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According to the Collins English Dictionary 10th Edition fraud can be defined as: "deceit, trickery, sharp practice, or breach of confidence, perpetrated for profit or to gain some unfair or dishonest advantage".[1] In the broadest sense, a fraud is an intentional deception made for personal gain or to damage another individual; the related adjective is fraudulent. The specific legal definition varies by legal jurisdiction. Fraud is a crime, and also a civil law violation. Defrauding people or entities of money or valuables is a common purpose of fraud, but there have also been fraudulent "discoveries", e.g. in science, to gain prestige rather than immediate monetary gain
*As defined in Wikipedia

Friday, January 14, 2011

Critiques of Goldman Sachs

Robert Teitelman in The Huffington Post summarizes the critiques of Goldman Sachs's report on some of the changes and new emphases in the GS business standards report. Maybe GS should be thinking more about minimizing risk-taking and avoiding "moral hazard" by increasing its equity to debt ratio which might help to avoid another financial crisis and resultant bailout! (Or sometimes I think the bailout is ongoing, for ever and ever and ever.)

Goldman Sachs, Business Standards and the Critics
by Robert Teitelman
Editor-in-Chief, "The Deal"
in The Huffington Post

Goldman, Sachs & Co.'s release of its 67-page report of its business standards committee on proposed internal changes in practice has been met with skepticism -- with one exception. The Wall Street Journal Wednesday chose to interpret it as a sign that investment banking is making a comeback at the firm. The report "showed how Goldman is trying to reassert the traditional primacy of deal making while playing down the firm's recent reliance on trading. One of the bigger reasons why: Trading caused most of the turmoil, suspicion and reputational damage suffered by Goldman since the financial crisis erupted."

Alas, the paper puts forward a surprisingly flabby thesis. That last statement about blaming traders more than bankers is true -- although most of the nonfinancial world regularly fails to distinguish between "investment banking," "trading" and "Wall Street," or know what these folks do every day. Given the complexity of causes into the crisis, the notion that "trading caused most of the turmoil" is also a stretch. And the ascendancy of trading at Goldman was "recent" only if by "recent" you mean the late '90s, around the time of its public offering. Jon Corzine, trader, became CEO in 1994, which was a sign not of trading hegemony but temporary trading pre-eminence. By the new century, however, and despite Corzine's ouster by banker Henry Paulson, trading was providing, year in and year out, an increasing portion of Goldman's revenues and profits, often past 80%; a trader, Lloyd Blankfein, then succeeded Paulson. This renders Gerald Corrigan's statement to the WSJ, "I've always felt the kind of man- or woman-in-the-street point of view that... the securities side was dominating the firm was an overstatement," arguable, at best. Beside the fact that Corrigan, Paul Volcker's sidekick at the Federal Reserve and former New York Fed chairman who is co-chairman of Goldman's business standards committee, which wrote the report, is talking up his own book here, notice the haziness of that "overstatement," which can mean almost anything. As for his reference to the man- or woman-on-the-street, again, such every persons don't really know much about Goldman except perhaps what they got from Matt Taibbi in Rolling Stone. It's a straw person.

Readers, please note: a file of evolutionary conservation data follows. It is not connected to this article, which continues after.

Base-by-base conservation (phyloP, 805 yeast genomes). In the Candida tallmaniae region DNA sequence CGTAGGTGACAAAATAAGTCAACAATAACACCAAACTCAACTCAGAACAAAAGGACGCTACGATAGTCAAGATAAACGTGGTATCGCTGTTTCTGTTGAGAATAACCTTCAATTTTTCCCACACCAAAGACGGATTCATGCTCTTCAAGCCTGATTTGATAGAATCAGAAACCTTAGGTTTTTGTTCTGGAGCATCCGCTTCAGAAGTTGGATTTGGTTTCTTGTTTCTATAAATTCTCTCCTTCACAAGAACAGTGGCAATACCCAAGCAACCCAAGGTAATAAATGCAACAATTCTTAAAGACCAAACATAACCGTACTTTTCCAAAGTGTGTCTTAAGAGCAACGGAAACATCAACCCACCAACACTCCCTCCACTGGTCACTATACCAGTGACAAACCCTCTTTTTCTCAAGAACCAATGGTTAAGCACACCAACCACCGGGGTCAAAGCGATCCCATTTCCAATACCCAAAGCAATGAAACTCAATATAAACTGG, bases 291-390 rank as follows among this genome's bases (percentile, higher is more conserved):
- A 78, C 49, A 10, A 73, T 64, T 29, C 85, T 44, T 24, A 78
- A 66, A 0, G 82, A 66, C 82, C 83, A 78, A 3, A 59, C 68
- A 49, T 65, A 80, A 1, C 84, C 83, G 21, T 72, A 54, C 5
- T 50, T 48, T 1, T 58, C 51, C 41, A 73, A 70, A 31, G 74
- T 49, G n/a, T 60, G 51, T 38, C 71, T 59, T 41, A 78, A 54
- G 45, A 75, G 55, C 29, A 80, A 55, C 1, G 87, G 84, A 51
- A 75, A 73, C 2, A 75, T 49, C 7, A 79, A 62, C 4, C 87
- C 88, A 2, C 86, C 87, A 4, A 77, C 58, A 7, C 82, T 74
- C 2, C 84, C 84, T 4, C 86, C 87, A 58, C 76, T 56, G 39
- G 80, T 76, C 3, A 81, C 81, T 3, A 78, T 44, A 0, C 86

More substantively, given Goldman's size and its role as a public company, it's a little hard to imagine Goldman's banking group, which still boasts unparalleled coverage, generating the kind of results from "deal making" in a way to satisfy the quarterly desires of its shareholders, not to say employees anticipating high compensation. We at The Deal might wish that this was not the case, but M&A remains cyclical and competitive. Trading, at least as Goldman has pursued it, has greater flexibility and, as hedge funds have long argued and as the firm proved throughout the crisis, can make money in good markets and bad. Thus, one should be suspicious about talk of bankers getting their political mojo back at Goldman or, in fact, that the firm is about to return to, say, the '80s, when a "client-first" ethos actually still had a chance of being clearly articulated. Goldman was then much smaller and a partnership that defined itself as an adviser or intermediary. For a time it claimed to only practice M&A defense, a policy quietly abandoned by the '90s. Finance itself was smaller and simpler, and its conflicts were more straightforward. Today, the simple notion of "client first" presupposes that you can discriminate, prioritize and manage a bewildering number of customers with different interests on different parts of any given deal. It's not just a matter of Goldman's interest versus some customers; it's a matter of which customers to reward, which ones to hammer and which ones to pass silently by.

Read the entire article here


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